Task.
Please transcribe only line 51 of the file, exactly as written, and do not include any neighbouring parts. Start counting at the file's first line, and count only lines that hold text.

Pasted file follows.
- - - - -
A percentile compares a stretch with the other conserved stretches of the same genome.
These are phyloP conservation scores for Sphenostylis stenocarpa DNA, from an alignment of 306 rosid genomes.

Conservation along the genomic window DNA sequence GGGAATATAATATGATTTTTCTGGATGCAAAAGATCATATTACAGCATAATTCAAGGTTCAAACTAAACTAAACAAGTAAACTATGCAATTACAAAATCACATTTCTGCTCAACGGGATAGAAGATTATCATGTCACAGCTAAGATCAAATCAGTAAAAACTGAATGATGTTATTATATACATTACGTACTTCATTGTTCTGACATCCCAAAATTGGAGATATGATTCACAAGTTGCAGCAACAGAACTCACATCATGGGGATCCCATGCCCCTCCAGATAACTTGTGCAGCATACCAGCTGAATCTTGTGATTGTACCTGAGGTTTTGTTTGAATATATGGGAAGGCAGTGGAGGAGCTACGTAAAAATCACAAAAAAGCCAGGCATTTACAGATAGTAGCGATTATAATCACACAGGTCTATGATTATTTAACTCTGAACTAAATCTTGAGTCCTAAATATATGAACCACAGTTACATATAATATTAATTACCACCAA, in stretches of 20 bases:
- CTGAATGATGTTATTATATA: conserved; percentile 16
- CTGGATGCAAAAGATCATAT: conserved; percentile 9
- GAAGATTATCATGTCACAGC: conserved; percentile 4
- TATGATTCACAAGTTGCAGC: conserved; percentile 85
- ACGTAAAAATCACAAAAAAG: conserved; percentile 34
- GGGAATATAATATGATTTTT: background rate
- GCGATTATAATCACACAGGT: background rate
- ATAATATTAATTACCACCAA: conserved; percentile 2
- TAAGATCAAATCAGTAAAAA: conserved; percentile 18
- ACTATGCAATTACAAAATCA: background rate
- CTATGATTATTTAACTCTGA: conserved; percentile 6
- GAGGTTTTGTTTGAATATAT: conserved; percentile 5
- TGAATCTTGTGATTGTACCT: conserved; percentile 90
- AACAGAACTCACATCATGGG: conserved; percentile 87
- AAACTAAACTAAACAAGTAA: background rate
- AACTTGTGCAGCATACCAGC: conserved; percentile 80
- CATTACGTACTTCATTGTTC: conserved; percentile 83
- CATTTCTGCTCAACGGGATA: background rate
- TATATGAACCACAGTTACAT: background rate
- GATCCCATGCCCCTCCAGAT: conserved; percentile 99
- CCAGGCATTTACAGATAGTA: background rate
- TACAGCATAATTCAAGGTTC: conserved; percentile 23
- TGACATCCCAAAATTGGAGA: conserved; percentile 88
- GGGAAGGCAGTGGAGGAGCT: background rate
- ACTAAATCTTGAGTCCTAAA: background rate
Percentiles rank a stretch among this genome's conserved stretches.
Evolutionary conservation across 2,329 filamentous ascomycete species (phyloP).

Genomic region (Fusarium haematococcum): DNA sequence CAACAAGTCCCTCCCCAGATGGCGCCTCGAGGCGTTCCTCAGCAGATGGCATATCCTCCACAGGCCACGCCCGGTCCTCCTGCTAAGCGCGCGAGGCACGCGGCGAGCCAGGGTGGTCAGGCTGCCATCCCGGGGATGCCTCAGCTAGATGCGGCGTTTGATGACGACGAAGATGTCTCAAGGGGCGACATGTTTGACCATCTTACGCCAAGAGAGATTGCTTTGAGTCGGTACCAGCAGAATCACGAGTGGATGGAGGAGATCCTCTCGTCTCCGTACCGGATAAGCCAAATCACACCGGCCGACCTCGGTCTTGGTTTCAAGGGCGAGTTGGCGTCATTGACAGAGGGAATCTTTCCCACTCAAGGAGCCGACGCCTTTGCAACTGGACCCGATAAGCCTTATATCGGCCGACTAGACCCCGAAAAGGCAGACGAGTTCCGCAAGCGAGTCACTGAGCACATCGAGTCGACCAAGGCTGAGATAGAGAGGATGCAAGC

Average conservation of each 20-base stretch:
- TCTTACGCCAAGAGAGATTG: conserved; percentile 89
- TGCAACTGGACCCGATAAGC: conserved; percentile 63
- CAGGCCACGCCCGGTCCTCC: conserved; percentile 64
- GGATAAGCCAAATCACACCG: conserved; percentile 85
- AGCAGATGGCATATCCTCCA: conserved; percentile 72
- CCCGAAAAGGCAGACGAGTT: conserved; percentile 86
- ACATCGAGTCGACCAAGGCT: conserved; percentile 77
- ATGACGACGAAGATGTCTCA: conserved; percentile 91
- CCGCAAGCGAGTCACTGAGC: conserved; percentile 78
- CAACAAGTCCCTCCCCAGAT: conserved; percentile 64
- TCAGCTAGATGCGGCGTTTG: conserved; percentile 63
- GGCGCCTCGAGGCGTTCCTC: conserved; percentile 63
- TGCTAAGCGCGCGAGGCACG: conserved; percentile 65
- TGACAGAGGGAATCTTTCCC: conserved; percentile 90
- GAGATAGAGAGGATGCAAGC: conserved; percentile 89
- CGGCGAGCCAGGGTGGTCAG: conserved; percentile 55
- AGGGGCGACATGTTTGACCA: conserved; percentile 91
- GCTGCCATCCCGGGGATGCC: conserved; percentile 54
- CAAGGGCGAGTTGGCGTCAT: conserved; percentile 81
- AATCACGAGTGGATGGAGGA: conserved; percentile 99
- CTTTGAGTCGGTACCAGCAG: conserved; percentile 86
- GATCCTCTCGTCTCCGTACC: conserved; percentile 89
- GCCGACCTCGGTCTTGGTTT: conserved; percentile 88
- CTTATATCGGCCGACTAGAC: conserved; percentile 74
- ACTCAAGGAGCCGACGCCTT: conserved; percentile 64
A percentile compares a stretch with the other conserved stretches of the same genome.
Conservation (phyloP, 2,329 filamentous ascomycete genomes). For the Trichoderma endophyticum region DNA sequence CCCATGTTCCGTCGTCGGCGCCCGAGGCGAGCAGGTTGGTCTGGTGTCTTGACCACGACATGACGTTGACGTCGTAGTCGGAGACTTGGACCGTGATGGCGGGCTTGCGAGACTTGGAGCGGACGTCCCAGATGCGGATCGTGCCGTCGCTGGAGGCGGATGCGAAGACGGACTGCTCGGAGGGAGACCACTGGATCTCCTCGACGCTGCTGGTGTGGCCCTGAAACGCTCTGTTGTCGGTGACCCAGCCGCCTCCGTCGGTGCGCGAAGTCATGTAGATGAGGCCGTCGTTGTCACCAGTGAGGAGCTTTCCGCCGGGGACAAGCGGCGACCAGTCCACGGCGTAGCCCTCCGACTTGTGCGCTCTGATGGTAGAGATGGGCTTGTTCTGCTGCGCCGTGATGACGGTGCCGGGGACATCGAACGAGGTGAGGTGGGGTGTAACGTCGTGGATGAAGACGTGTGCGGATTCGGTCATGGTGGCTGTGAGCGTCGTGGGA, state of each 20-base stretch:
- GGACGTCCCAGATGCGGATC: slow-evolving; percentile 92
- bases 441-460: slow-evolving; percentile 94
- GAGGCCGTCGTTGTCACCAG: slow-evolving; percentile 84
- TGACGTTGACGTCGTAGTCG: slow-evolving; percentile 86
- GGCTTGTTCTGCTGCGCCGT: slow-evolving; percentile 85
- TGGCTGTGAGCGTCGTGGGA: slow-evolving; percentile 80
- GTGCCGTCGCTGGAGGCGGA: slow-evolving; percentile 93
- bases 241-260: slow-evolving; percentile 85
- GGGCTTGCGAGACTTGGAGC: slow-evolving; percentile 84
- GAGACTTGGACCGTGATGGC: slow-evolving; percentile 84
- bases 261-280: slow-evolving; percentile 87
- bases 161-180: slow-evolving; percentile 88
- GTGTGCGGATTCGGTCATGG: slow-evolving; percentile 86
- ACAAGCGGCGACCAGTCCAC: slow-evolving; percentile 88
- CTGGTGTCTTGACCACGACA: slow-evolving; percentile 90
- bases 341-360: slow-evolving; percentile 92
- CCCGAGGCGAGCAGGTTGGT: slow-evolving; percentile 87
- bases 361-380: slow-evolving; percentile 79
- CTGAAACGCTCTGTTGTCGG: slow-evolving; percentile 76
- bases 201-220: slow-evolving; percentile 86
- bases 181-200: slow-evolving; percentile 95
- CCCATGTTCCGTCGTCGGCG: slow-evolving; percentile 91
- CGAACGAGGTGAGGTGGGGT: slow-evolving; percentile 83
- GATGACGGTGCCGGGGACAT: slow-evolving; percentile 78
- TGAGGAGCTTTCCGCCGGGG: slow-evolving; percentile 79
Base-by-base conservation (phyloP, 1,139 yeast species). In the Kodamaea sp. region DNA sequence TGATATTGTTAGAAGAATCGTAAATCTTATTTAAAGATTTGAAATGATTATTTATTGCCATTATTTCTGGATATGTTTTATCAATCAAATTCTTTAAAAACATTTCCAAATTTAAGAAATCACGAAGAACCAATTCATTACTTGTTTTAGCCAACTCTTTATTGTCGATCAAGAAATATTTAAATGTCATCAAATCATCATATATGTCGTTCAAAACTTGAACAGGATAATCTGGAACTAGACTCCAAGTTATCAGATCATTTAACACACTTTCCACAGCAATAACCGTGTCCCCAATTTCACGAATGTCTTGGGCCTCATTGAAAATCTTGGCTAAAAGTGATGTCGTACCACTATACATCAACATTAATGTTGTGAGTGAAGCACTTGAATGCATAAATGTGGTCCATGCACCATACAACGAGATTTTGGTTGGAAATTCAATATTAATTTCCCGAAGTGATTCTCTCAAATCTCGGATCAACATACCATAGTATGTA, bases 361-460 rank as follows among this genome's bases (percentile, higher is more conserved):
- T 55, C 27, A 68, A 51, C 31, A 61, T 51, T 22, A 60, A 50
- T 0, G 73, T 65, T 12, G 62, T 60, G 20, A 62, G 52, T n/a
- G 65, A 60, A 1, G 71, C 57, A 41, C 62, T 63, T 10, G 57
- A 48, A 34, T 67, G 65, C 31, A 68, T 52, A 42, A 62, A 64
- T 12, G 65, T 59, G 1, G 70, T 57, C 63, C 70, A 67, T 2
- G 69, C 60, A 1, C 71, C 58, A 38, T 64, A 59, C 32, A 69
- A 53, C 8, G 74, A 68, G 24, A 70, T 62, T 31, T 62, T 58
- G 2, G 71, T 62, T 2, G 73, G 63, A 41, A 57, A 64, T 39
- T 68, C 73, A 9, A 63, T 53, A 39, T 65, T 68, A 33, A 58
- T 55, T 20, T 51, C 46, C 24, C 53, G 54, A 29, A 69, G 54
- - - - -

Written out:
- CAAGGGCGAGTTGGCGTCAT: conserved; percentile 81